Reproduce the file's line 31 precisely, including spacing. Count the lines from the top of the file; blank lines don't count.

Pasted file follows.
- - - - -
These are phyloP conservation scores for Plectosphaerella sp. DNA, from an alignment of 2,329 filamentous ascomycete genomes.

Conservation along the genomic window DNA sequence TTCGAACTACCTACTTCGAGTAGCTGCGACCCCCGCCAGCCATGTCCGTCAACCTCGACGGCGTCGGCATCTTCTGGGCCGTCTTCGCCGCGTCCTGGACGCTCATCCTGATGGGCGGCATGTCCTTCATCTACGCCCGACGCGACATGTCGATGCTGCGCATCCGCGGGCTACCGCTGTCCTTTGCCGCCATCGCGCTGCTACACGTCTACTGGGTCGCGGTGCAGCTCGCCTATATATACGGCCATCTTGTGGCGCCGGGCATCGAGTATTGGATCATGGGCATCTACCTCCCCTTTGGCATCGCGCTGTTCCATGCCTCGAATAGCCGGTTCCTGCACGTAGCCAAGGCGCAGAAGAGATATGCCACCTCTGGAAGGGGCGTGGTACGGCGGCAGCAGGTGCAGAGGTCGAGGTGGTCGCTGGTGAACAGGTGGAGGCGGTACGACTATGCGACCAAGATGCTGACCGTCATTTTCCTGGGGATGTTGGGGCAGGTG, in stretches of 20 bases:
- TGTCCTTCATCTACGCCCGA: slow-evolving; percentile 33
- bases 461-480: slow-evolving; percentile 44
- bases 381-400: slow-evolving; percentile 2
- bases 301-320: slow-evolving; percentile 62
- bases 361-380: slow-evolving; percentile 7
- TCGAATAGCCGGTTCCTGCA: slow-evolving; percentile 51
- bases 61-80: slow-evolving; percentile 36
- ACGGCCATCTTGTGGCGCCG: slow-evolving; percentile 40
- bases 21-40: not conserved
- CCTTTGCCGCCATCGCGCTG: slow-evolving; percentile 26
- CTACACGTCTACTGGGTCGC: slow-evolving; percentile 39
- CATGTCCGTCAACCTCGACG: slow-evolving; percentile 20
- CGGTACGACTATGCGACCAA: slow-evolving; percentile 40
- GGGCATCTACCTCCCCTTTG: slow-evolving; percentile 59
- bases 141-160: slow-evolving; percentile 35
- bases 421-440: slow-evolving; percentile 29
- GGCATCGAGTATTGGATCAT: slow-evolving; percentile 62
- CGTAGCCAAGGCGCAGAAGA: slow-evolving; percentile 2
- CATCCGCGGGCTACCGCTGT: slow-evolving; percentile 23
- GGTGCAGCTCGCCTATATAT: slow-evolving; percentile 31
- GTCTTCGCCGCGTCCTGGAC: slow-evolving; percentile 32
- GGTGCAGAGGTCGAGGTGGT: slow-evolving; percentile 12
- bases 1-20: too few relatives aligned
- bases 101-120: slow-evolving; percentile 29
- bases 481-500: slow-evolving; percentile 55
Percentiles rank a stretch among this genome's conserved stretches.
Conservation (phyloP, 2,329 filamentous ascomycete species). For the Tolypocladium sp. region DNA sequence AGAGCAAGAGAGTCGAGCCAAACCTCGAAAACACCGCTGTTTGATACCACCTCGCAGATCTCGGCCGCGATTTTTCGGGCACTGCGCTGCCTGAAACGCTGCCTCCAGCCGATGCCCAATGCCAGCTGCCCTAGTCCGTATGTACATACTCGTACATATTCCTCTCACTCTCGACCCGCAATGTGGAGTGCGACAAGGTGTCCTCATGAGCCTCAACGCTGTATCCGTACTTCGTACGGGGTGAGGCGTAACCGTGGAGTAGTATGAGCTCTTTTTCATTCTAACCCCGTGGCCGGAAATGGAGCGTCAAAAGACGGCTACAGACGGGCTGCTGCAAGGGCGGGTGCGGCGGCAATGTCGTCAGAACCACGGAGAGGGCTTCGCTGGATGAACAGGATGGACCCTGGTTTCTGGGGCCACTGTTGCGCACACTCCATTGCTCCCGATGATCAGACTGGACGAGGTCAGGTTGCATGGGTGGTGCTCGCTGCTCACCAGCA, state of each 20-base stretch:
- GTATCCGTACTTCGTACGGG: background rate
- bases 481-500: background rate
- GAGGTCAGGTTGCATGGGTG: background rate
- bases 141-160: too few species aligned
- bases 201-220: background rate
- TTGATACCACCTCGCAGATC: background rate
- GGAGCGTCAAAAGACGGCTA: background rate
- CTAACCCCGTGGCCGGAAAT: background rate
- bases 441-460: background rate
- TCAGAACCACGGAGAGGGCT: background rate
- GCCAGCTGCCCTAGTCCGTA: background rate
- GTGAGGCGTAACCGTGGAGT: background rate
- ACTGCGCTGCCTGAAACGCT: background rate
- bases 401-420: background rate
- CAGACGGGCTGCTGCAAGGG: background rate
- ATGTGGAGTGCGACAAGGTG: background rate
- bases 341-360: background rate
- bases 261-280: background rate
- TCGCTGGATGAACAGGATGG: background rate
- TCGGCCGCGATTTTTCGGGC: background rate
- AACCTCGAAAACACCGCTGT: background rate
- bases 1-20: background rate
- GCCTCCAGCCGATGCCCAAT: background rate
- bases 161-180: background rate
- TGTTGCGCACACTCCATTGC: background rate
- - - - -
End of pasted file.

- bases 481-500: background rate